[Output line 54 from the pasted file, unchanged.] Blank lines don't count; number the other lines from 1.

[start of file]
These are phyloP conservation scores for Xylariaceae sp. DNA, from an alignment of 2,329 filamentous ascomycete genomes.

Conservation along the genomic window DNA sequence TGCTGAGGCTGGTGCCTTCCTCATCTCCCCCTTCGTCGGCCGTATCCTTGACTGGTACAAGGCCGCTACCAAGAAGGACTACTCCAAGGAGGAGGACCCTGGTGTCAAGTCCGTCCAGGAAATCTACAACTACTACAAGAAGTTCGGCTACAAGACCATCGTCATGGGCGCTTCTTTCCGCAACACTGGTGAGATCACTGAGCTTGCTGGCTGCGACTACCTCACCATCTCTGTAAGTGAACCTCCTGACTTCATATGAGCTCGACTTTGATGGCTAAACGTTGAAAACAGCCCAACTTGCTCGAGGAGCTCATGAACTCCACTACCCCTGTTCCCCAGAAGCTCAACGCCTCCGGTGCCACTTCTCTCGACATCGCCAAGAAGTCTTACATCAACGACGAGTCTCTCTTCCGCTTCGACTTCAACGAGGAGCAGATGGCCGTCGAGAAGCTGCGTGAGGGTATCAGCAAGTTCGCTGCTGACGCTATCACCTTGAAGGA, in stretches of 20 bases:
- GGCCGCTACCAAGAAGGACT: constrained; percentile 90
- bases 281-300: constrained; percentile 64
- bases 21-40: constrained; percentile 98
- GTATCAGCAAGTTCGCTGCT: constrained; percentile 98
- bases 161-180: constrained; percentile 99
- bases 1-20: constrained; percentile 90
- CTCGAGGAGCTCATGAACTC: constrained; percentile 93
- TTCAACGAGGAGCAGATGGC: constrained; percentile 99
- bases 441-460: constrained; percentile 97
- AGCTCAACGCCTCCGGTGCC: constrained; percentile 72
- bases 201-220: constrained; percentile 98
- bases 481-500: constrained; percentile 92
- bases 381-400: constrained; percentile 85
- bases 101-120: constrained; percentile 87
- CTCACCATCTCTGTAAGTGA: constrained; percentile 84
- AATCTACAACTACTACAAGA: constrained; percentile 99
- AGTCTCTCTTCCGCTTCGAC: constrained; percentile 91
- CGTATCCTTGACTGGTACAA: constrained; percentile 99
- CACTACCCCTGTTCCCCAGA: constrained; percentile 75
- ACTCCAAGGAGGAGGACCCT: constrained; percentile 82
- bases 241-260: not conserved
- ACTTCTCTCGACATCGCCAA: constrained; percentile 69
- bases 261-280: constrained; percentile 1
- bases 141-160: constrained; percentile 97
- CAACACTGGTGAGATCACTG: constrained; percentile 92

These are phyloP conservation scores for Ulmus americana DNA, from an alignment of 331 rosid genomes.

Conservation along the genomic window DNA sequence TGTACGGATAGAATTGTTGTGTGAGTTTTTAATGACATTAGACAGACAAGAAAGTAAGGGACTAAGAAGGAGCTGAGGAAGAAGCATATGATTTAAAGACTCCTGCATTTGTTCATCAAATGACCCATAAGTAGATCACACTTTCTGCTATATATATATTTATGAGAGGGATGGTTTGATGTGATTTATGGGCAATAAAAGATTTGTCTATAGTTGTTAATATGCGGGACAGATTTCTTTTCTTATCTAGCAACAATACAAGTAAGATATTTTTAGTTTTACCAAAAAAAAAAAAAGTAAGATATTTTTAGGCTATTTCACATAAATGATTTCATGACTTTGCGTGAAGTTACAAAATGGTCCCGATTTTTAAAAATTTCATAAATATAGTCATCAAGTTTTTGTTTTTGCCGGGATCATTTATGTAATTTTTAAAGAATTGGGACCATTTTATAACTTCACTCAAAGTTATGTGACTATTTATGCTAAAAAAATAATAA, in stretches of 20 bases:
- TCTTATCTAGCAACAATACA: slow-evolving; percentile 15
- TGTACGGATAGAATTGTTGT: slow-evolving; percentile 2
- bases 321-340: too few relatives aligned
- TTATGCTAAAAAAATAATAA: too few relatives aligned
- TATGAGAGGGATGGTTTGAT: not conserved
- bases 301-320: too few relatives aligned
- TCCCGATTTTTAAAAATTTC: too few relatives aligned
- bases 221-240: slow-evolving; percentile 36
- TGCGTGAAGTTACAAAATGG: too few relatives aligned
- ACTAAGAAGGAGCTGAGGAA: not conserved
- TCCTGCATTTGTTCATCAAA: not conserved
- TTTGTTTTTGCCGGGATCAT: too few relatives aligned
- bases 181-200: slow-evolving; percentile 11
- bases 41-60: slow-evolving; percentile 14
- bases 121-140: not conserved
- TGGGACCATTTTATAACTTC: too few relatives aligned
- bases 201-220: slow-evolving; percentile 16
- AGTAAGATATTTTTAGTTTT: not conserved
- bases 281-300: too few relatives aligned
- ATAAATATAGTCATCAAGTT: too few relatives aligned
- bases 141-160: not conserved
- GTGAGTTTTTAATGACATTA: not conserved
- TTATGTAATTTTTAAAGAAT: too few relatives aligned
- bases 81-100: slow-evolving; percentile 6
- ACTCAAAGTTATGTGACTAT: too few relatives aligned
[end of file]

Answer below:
- ACTCAAAGTTATGTGACTAT: too few relatives aligned